Istanbul leads Europe in first half of 2011

Hotels in Istanbul enjoyed an almost 50% profit growth during the first six months of this year, according to European hotel market performance statistics from TRI Hospitality Consulting.

Chain hotels in the Turkish gateway city also showed a surge in sales with RevPAR up 26.7%. The gross operating profit per available room (GOPPAR) was up 49.2% for these same properties.

“Turkey is one of the fastest growing hotel markets in Europe and has been a focus for much development in the past few years. Despite this expanded supply hotels are continuing to perform strongly and Istanbul has easily the most profitable hotels in our survey,” said David Bailey, deputy managing director, TRI Hospitality Consulting.

The latest data from the survey showed that seven of the 10 European cities registered growth for the month of June. The European city markets of Amsterdam, London and Paris achieved marked growth as a combination of significant corporate demand, large events and robust leisure demand allowed all three markets to achieve significant profit growth.

“Amsterdam hotel market performance continues to go from strength-to-strength. Having tracked historic performance from our HotStats database, Amsterdam has registered continuous double-digit profit growth for each month over the past year,” Bailey said. “Since February 2010, average market-wide hotel profit performance in the Dutch capital, post-recession, has continued to increase and it is likely that this will continue in the next few months as GOPPAR performance approaches pre-recession performance levels.”

For the month of June occupancy performance in Amsterdam went up by 4.5 percentage points to 87.2%, and average room rate performance by 10.9% to €191.00.  Overall, RevPAR increased by 16.8%.

London registered one of its strongest ever RevPAR performances for June, as the market continues to surpass previous peak pre-recession performance. The combination of strong leisure and corporate demand supported by significant events including the Wimbledon Tennis Championships, Hard Rock Calling, Taste of London and Royal Ascot all contributed to a significant increase in average room rate performance (+13%) and GOPPAR performance (+16.6%). 

Paris also registered significant average room rate growth (+20.3%) as hoteliers continue to increase rates to the corporate and leisure market. For the month of June, average sector rates performance for the conference, corporate and leisure market sectors grew by at least 10%. Events such as the Paris Air Show and increased visitor levels from the Middle East and South America assisted in June’s robust performance.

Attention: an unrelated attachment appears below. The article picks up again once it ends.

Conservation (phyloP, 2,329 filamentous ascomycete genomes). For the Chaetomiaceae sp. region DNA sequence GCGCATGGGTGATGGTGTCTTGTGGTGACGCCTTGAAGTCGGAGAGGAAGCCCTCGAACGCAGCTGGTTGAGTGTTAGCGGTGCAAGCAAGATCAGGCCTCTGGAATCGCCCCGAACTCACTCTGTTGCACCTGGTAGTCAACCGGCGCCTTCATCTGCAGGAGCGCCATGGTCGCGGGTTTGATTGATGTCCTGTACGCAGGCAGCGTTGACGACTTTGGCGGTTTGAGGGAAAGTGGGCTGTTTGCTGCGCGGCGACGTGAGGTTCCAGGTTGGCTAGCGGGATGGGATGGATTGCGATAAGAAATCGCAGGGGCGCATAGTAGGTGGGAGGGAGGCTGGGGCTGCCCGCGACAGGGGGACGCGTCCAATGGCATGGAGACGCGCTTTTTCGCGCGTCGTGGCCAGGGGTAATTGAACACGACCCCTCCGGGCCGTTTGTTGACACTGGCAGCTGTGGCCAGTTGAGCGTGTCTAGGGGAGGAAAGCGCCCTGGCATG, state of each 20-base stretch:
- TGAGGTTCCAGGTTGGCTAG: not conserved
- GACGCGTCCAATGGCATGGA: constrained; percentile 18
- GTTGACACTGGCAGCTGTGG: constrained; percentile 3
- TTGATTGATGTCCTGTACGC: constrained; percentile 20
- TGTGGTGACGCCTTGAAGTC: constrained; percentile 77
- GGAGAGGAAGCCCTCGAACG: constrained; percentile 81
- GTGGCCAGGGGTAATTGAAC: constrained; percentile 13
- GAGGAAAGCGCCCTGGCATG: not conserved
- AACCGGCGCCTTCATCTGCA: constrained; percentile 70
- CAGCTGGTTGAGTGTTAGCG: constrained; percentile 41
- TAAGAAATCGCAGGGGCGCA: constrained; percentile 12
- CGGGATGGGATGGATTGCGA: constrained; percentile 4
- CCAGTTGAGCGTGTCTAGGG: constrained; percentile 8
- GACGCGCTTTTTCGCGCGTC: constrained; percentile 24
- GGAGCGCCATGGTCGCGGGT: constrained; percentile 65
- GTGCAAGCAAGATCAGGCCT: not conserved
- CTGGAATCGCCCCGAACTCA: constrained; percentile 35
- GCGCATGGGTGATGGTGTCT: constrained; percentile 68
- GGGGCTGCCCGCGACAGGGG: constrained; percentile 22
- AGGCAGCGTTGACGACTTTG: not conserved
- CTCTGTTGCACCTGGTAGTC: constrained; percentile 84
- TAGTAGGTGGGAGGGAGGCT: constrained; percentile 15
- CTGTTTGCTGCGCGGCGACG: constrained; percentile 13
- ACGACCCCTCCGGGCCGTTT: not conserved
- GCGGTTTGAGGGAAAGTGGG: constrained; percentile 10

“In June 2010, London and Paris achieved robust occupancy performance, as the pick-up in corporate demand and robust leisure demand underpinned RevPAR growth.  This year, hoteliers in both markets are continuing to yield higher room rates as high and rising demand levels endure in two of the world’s most visited capital cities,” Bailey said.

Dublin also registered RevPAR and GOPPAR (+3.8% and +11.0%) gains as the market continues it slow yet steady path to continued profit growth post-recession.

Of the 10 hotel markets surveyed, Berlin, Budapest and Madrid experienced a reduction in GOPPAR performance, each market for varying reasons.

“In June 2010, a combination of major events and significant pick-up in corporate demand resulted in Berlin achieving strong RevPAR growth. The five per cent decline in RevPAR performance must be viewed in light of RevPAR growth of over 20 per cent the prior year. Berlin remains a solid market,” Bailey commented.

Whilst Budapest experienced RevPAR growth (+4.5%) for the month of June, RevPAR performance decreased by 0.5% to €120.77, resulting in GOPPAR decline of 6.9%.

“In broad terms, it appears that market demand for hotel accommodation in Europe’s major cities has increased reflecting an upturn in commercial and leisure demand over the past 12 months.  That said, this growth is room occupancy and rate-led, as non-rooms revenue continues to decline.  Such statistics suggest that whilst there is a strong propensity to travel, consumer budgets remain tight throughout Europe,” Bailey added.